Tony Dobrowolski | Out of the Pages: Pittsfield's automotive pioneer


PITTSFIELD >> It wouldn't be stretching the truth, even a little bit, to say that Gary Johnson's whole life has revolved around automobiles.

"The first car my father gave me was when I was eight years old," said the third generation owner of Johnson Ford- Lincoln on East Street.

Dad let son run it around the farm that the family owned on Churchill Street.

"He said if I broke it, I had to fix it myself," Johnson said.

That's a tough way to be introduced to operating and fixing motor vehicles, but those hard lessons have paid off in longevity. This year Johnson's company is celebrating a significant milestone — its 100th anniversary.

We mention business anniversaries in this space from time-to-time, but Johnson's is especially significant because it basically spans almost the entire history of the automotive industry in the United States.

Gary Johnson's grandfather, Arthur C. "Chris" Johnson founded the company in 1916 when he entered into a partnership with Ralph M. O'Connell Auto Sales & Service to sell Smith-Forma trucks and Chandler cars.

Although auto production on a commercial scale began in France in 1890, it didn't reach the United States until the early 1900s. Henry Ford's Ford Motor Company, which revolutionized the American automotive industry, was organized in 1903, just 13 years before Johnson and O'Connell teamed up.

In the early part of the 20th century, there were about 2,000 firms producing one or more cars in the United States, according to a history of the automobile from the University of Colorado. From 1904 to 1908, 241 automobile manufacturing firms in this country had gone into business. The number of companies had declined to about 100 by 1920, and fell even further to 44 by 1929, but there was obviously enough of a market for autos in Pittsfield 100 years ago for Johnson's grandfather to enter it.

Johnson doesn't know exactly why his grandfather entered the auto business.

"He and Ralph O'Connell owned a farm on Churchill Street," he said. But the two men's business venture expanded quickly.

In 1921 while auto manufacturers were going out of business, the two partners had enough confidence in the industry to form the Berkshire Auto Co. when they built a 70,000 square foot building at 109 South St. to sell Cadillac, Oldsmobile and GMC cars and trucks. That building currently serves as the entrance to the Colonial Theatre, which is why it is known as "The Garage." You can still see the Berkshire Auto Co. name in the glass above the doors.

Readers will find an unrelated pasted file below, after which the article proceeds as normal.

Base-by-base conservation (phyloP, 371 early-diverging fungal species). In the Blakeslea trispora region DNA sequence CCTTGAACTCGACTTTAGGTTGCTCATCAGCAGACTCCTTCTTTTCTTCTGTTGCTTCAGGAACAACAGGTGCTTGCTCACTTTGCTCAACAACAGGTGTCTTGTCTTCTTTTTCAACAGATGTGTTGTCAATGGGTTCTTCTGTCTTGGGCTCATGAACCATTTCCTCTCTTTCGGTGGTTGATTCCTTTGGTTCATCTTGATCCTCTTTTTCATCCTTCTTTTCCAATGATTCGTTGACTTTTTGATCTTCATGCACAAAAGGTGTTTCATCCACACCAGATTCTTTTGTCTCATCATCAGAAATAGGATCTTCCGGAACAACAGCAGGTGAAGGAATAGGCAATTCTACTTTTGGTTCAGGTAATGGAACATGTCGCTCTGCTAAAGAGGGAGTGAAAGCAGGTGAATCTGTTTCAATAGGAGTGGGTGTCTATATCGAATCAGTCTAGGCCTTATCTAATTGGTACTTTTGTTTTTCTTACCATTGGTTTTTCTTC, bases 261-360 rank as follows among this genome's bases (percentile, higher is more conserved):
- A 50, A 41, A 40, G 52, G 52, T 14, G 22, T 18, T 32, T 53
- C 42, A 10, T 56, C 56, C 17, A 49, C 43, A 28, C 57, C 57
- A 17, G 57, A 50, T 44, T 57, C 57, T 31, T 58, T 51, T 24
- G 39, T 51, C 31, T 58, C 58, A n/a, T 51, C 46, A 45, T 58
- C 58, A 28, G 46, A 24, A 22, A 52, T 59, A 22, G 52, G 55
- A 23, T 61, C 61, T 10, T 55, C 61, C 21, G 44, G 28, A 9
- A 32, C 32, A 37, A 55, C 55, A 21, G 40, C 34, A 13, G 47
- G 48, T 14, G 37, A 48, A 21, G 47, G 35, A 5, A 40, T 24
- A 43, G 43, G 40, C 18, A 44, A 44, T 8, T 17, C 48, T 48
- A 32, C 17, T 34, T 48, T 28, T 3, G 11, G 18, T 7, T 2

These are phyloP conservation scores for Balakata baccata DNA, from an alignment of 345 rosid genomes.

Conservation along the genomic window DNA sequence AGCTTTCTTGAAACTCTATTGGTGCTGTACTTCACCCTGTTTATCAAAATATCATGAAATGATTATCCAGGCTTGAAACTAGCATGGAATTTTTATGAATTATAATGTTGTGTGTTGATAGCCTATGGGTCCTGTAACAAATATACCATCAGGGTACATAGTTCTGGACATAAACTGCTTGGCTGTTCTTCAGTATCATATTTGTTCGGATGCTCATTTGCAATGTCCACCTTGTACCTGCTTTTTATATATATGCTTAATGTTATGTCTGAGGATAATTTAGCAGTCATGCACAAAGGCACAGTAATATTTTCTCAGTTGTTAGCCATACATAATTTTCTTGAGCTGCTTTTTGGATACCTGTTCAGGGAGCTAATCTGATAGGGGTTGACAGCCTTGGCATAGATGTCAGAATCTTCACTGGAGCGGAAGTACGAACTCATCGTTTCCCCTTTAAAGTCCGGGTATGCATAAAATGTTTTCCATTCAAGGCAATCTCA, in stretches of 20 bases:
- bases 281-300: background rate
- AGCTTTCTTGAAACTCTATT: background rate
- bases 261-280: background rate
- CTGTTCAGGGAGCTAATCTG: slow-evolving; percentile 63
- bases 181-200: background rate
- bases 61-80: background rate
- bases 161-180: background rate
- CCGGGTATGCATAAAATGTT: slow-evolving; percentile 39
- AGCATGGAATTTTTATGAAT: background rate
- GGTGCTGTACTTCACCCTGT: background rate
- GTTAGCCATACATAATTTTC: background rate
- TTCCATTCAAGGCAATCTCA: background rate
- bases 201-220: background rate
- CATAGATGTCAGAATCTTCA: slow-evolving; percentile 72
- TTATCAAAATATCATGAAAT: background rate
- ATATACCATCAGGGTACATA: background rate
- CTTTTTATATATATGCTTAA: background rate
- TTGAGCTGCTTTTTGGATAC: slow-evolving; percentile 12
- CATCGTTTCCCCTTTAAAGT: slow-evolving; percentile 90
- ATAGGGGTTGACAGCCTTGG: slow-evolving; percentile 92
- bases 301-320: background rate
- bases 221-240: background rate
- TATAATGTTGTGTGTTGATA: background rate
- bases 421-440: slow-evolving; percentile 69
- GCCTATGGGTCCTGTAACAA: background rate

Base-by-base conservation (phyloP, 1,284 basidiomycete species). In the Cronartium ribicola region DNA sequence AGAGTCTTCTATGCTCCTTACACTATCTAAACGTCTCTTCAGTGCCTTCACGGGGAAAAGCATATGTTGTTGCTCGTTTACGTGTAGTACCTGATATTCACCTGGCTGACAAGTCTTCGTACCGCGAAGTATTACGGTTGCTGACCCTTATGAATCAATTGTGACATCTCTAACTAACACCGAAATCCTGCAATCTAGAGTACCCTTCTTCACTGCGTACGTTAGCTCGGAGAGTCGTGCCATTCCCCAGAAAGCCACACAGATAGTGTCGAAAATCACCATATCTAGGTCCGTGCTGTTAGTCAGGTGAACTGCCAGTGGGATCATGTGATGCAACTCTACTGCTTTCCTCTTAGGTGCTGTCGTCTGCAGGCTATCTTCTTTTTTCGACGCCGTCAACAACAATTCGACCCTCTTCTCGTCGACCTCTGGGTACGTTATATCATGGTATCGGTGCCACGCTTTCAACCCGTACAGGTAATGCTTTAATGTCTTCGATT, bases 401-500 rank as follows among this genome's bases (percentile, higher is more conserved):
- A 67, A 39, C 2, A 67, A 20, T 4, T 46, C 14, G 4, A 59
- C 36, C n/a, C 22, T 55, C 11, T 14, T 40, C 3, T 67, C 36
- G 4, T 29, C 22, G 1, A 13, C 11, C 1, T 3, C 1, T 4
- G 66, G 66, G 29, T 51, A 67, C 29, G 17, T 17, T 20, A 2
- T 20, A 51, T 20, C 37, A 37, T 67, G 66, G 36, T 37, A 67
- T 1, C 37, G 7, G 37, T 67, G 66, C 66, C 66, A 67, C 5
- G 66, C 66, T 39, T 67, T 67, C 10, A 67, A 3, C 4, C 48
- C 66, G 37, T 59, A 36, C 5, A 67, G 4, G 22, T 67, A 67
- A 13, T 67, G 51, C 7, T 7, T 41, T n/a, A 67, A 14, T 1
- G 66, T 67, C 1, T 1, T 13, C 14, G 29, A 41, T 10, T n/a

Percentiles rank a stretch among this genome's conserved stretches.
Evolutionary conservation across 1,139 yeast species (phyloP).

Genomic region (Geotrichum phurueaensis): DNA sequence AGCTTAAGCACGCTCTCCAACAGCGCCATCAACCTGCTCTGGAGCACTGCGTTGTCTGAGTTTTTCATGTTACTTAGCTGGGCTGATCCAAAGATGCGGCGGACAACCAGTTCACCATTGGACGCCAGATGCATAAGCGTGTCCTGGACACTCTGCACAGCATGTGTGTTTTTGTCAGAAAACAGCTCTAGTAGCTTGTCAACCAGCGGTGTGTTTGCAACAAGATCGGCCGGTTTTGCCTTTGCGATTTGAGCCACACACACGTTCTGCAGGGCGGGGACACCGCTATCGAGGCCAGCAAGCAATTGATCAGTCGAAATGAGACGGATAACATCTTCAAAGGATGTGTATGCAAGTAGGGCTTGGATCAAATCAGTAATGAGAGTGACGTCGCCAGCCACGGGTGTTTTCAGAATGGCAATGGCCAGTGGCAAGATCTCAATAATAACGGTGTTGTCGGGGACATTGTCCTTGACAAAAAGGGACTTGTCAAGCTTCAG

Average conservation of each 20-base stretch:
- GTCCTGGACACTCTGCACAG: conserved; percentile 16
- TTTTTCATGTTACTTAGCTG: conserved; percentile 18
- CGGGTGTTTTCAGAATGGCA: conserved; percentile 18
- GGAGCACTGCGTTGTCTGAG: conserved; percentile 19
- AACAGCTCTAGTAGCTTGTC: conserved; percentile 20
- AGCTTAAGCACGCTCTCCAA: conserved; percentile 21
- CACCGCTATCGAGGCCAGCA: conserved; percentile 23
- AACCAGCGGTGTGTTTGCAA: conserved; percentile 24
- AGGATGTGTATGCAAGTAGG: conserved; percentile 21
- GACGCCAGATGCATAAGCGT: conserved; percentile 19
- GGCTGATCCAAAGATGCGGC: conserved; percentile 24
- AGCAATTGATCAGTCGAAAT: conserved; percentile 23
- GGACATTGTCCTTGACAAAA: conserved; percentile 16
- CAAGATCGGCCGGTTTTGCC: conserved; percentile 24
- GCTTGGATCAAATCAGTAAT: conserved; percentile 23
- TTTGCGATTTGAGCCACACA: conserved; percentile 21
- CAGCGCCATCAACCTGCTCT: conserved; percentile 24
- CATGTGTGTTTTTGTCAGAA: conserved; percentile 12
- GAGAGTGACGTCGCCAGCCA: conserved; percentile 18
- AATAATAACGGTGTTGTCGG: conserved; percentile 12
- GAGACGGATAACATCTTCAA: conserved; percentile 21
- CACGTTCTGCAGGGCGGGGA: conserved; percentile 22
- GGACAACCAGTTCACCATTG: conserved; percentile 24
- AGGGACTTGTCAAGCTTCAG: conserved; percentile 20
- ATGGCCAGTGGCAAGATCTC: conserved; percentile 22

Gary Johnson's father, Arthur C. "Art" Johnson Jr. joined the Berkshire Auto Company in 1939 and became vice president in 1958 after his father died.

Six years later, he sold his interest in the Berkshire Auto Company to the O'Connell family and purchased a Lincoln-Mercury dealership from AJ Scarafoni on North St.

Gary, who returned to Pittsfield on the weekends while attending college in Boston to sell cars, helped his father run the dealership until Arthur Johnson Jr. died suddenly in 1967. At 22, Gary Johnson became the youngest Lincoln-Mercury dealer in the United States.

"I guess I had some good training," he said.

Gary Johnson acquired a Ford franchise in 1980 — by his count, the dealership has sold motor vehicles from 16 different manufacturers during its long history — and in 1982 purchased the company's current location on East St.

Johnson's seen a lot of changes in the auto industry.

"It's become more competitive," he said. "We didn't have the manufacturers and the models we had back in the 60s today.

"I remember we called them the big three back in the early 60s," he said, referring to U.S. automakers Ford, General Motors and Chrysler, who dominated the market back then.

But despite the changes, the dealership has stayed in the family. Gary's son, Chris, and daughter, Tary, have become the fourth generation to run the company. Gary believes Johnson Ford-Mercury is the oldest family run dealership in Western Massachusetts.

Will there be a fifth generation of Johnson's running the company?

"I don't know," Gary said. "I don't know if they would want that. I was born in it. I guess I never knew anything but the car business."

That knowledge has led to a century of success.

Tony Dobrowolski is the business editor of The Berkshire Eagle. He can be reached at


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